New Lotus F1 car finally gets going, but how far behind are the Renault powered teams?
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Posted By: James Allen  |  07 Feb 2014   |  4:47 pm GMT  |  276 comments

The Lotus E22, the final car to hit the track in this pre season build up, should finally get a run out today at Jerez, Spain. It is due to be given a shakedown in preparation for the crucial Bahrain tests starting in a couple of weeks.


Pastor Maldonado will drive the car and he tweeted, “Finally back to the track work, planing a filming day in Jerez today. Looking forward to drive the new E22.”


Lotus elected to skip the Jerez group test last week, which in retrospect looks like a reasonable plan given the troubles that Renault powered teams encountered. Most severe was the Red Bull team, which managed only 21 laps of running.

The buzz among F1 teams and insiders is all around how long it will take for Renault to fix the problems, which they encountered with their new hybrid engine when installed in cars.


The engine had undergone testing on dynamometers, but a variety of problems including electrical energy issues, turbo management and cooling issues on some cars, notably the Red Bull, have put them on the back foot; problems concerning the control and operation of the various sub-systems of the power unit within the car. Renault produced some short term fixes in Jerez and promised a more definitive fix for the Bahrain tests, but it’s clear that they have lost time and are continuing to lose time, relative to the opposition.

As McLaren showed vividly last season, losing time at the start of the year is a dangerous game because the other teams move forward at such a pace, you cannot catch up. Even a well resourced team like McLaren stood little chance of making up lost ground.

Estimates of how far Renault are behind range from two months to six months. If it’s the former then they can fix their problems and the leading teams like Red Bull might have a chance of clawing back points, especially with their ability to develop on the aero side and their strong track record in the second half of F1 seasons.


But if it’s more like six months, then the season is lost. This would also be a blow for the other Renault customer teams, Lotus, Caterham and Toro Rosso in their respective midfield and tail of the field battles.

So the onus is on the Mercedes and Ferrari powered cars to get a strong start to the year and rack up the early points.

Early indications are that among the Mercedes powered teams, Williams are set for a much stronger season, McLaren has a better car, albeit with some question marks around the rear end aerodynamics, while all eyes will be on Force India in Bahrain as they did not cover as much ground as the others in Jerez.

Mercedes appear the favourites, but are unwilling to even discuss that notion, preferring to focus on developing their car and seeing where they are in Melbourne and Sepang, the first two races of the season.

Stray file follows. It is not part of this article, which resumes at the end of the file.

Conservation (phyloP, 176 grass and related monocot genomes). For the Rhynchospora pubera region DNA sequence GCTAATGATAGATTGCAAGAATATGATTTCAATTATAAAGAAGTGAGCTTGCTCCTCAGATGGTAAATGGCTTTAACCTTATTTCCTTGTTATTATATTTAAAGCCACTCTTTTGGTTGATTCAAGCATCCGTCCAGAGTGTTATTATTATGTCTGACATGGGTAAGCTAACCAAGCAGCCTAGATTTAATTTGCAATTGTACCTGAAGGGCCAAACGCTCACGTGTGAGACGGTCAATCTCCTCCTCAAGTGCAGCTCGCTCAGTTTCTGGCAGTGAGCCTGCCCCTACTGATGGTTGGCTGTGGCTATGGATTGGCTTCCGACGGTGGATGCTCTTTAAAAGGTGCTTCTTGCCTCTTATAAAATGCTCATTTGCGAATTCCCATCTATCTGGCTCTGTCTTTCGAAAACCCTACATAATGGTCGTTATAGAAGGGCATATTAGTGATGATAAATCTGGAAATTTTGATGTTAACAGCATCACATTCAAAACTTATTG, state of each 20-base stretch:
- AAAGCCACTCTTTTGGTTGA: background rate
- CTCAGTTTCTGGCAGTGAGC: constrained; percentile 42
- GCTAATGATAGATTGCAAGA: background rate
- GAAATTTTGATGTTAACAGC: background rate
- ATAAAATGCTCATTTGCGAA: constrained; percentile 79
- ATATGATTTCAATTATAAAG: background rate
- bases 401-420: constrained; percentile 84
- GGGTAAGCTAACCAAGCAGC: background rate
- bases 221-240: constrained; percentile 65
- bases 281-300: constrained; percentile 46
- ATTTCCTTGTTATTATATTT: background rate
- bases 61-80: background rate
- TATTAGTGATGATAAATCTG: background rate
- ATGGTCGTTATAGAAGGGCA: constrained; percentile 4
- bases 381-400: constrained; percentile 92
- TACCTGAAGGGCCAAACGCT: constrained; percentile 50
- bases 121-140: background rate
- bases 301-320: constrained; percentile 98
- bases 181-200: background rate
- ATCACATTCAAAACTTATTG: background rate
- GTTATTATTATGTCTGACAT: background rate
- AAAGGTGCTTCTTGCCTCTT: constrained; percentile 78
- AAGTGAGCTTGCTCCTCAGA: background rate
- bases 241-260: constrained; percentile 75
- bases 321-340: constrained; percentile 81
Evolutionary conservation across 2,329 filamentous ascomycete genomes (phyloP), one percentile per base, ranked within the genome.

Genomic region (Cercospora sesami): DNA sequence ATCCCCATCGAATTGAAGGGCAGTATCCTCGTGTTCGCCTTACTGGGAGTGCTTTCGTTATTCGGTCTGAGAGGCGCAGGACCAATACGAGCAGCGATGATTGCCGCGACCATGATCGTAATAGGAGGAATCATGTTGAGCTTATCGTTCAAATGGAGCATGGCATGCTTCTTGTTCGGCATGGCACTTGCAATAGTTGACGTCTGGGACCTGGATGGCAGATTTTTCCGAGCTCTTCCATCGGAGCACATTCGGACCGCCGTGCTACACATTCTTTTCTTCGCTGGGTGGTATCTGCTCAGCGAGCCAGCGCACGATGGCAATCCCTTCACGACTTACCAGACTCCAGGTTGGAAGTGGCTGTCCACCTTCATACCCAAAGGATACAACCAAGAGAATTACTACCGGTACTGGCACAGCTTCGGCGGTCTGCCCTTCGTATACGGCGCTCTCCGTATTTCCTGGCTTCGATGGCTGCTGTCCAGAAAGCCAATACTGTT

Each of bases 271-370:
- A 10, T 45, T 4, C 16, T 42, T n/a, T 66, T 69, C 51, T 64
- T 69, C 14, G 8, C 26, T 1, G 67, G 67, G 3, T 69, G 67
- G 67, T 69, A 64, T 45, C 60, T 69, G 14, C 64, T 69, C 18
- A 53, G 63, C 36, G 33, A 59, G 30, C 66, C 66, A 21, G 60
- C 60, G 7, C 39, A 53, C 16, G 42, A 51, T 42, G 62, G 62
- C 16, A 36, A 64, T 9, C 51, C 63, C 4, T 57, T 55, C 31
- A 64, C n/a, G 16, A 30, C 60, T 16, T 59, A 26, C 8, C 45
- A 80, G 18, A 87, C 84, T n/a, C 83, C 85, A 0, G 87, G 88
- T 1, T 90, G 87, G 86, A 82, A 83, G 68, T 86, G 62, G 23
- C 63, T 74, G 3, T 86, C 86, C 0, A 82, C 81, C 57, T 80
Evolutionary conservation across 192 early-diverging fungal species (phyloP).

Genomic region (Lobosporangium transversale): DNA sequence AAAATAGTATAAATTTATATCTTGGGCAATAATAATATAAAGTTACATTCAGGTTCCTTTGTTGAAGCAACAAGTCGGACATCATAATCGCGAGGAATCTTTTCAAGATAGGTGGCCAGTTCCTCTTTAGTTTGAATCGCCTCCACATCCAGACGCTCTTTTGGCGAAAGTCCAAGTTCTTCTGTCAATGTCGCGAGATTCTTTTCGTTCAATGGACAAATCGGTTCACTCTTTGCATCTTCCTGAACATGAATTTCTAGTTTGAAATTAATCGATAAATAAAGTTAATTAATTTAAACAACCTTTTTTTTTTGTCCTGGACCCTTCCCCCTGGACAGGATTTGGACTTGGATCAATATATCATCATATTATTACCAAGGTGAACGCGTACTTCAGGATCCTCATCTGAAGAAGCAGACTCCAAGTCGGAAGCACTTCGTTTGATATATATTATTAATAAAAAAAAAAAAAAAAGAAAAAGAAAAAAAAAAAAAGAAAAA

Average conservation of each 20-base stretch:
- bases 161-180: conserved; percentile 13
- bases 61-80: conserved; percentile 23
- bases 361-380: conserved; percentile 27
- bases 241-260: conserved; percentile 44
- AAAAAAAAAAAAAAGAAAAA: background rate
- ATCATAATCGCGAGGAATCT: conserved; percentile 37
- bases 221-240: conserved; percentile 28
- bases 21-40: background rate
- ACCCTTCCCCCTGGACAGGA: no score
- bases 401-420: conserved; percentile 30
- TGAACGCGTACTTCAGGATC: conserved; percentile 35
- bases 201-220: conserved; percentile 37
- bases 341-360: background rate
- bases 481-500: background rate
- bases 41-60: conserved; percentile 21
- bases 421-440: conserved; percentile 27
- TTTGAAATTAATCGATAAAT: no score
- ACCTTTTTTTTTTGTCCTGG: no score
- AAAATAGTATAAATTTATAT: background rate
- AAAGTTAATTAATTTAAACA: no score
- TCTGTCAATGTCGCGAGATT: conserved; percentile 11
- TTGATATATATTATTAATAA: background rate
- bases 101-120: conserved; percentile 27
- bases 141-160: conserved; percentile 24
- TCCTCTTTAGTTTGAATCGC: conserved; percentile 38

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1

Oh my goodness! an outstanding article dude.

Many thanks Even so I’m experiencing trouble with ur rss .

Do not know why Not able to enroll in it.

Will there be any person obtaining similar rss dilemma?

Anyone who knows kindly respond. Thnkx

2

Re Renault track running time, rules wise Renault have exhausted 2 days with 100km each day of track time with one out of their 4 teams so they still have 6 days with 100km each of track time with the other 3 teams that is apart from the official group tests. On these 2 days with 100km each of track time they netted something like 105km out of 200km at their disposal, and all this while claiming their problems are now solved, to me it looks like their problems are far from being solved and they are still giving spins about their problems like they were doing from after their first attempted run with the RB10.

3

I think that renault will get their act together. It seems like a general flaw in the power train rather than the teams designs.however,loosing a full test session will hurt them,they will be on their back foot for a few weeks. The racing should be close this year as even with the tweeks to the aero and fuel limit,i think it will still come down to reliability and the boogy word TYRES. Remember how close the teams and drivers appeared, it was only after silverstone that redbull could use the full package.up until that point they could not run with major down force and air pressure,they just killed their rubber but once the tyres toughened up we lost our season. Lets hope rules dont get changed mid stream again,it really did fubar the other teams that ran to the specs. I have a major interest in my red team but i do think that merc will have the edge at first. I am banking on the two world champions driving through these major changes. Credit due to lewis and seb but they just have not ever been through a large shakeup of the rules. Experiance will show its head this year